Twentysomething Japanese tourist, Tokio, comes to Hong Kong looking for good cusine. He does all that the tourist is expected to do, but is disappointed with the food so far. By chance, he ... See full summary »
"Goddess" stands for French "Déesse", the nickname of Citroën DS, the name of a famous car designed in the fifties. A young and well-situated Japanese man is dreaming of such a car, and one... See full summary »
An aging Hong Kong couple move to Australia with their two youngest sons. They stay with a daughter who has already begun a successful career. Meanwhile their eldest daughter lives in ... See full summary »
Annette Shun Wah,
Anthony Brandon Wong
In the yard of an Iranian village school stands in the shade of a tree a large stoneware jar from which all the pupils drink fresh water. On an unfortunate day, the jar starts leaking. The ... See full summary »
Twentysomething Japanese tourist, Tokio, comes to Hong Kong looking for good cusine. He does all that the tourist is expected to do, but is disappointed with the food so far. By chance, he meets 15-year-old Pui Wai. She's been left behind with her eighty-year-old Granny, her parents too busy with their immigration problems in Canada. Differences in culture, language and age serve as no barrier, as Tokio finds a soulmate in Granny, Hong Kong cook extraordinate. He discovers the secret to Granny's cooking and learns that she's known all along that her family will not be taking her to Canada when they leave. Written by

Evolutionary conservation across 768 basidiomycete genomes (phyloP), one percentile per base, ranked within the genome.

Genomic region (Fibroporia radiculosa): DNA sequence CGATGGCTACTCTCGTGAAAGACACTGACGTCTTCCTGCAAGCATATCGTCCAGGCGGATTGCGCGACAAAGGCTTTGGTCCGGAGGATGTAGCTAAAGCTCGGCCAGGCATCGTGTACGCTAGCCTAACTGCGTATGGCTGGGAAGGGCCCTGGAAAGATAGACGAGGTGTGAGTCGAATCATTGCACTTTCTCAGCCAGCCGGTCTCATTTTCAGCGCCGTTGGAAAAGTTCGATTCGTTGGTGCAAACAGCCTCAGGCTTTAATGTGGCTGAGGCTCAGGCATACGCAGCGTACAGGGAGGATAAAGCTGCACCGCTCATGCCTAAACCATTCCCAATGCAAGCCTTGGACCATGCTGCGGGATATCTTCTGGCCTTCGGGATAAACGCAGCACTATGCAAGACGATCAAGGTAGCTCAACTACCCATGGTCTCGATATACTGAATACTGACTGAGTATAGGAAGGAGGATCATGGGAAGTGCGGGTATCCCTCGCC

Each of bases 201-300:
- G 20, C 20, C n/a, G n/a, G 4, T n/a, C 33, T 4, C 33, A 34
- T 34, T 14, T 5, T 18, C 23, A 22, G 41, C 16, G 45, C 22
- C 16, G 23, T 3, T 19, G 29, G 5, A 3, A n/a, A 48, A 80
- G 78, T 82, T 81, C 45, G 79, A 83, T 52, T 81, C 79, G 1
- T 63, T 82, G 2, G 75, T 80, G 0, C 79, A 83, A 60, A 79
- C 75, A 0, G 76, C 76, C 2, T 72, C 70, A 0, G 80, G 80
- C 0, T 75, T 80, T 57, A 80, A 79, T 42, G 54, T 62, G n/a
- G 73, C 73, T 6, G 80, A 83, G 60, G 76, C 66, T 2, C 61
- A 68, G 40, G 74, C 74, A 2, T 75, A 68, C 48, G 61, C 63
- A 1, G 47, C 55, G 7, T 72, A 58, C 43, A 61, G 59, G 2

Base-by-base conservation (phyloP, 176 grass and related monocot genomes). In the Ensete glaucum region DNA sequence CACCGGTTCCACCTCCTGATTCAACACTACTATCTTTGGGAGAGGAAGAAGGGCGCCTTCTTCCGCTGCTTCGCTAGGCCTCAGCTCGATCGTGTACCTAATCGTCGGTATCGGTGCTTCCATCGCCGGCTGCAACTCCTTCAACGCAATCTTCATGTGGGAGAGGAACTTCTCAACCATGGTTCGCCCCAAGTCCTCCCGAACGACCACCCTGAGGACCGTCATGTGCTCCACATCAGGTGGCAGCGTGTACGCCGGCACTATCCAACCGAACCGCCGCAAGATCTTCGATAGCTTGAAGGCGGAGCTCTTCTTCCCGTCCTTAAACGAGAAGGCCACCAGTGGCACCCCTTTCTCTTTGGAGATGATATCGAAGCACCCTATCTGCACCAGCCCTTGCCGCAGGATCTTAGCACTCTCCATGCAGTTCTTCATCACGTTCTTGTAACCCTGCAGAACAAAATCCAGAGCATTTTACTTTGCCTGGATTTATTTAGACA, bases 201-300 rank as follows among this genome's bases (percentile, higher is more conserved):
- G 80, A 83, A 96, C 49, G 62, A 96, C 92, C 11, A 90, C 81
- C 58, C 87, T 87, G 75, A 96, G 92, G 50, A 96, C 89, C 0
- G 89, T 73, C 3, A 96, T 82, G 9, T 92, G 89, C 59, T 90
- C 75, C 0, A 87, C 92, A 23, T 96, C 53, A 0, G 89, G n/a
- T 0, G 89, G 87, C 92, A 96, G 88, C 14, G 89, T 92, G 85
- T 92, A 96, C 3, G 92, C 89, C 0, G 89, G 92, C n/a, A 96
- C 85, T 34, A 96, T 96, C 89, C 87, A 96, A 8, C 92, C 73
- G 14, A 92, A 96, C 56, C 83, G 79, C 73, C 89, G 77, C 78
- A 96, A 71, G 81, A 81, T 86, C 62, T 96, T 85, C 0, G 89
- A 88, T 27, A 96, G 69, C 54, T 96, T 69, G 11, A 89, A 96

L.H. Wong <firstname.lastname@example.org>
This is an unusually subtle and beautiful film about the migrant experience. In small but resonant ways it explores themes of memory, identity and tradition both at the level of the culture and of the individual. In some ways it reminds me of _Hiroshima mon amour_, a much better known film on similar themes which may be a useful reference point for anyone who is not sure what to expect from this film.
Some of the simplest images in this film are also its most powerful: there's poignancy in something as unremarkable as a shot of the contents of a refrigerator, or in a young girl's distress at being told that her cherished local McDonald's is not a "traditional restaurant". It's not that the film is merely nostalgic, however. It's more about what it means to be poised in the instant between a meaningful past and an unknowable but very different future. At the very heart of the film is an unforgettable soliloquy by an old woman about her wishes for her descendants.
This is not a film that everybody will be able to relate to. But for the increasing number of us who find ourselves displaced from old certainties, it is gratifying, haunting and challenging to see a film like this one.
13 of 13 people found this review helpful.
Was this review helpful to you?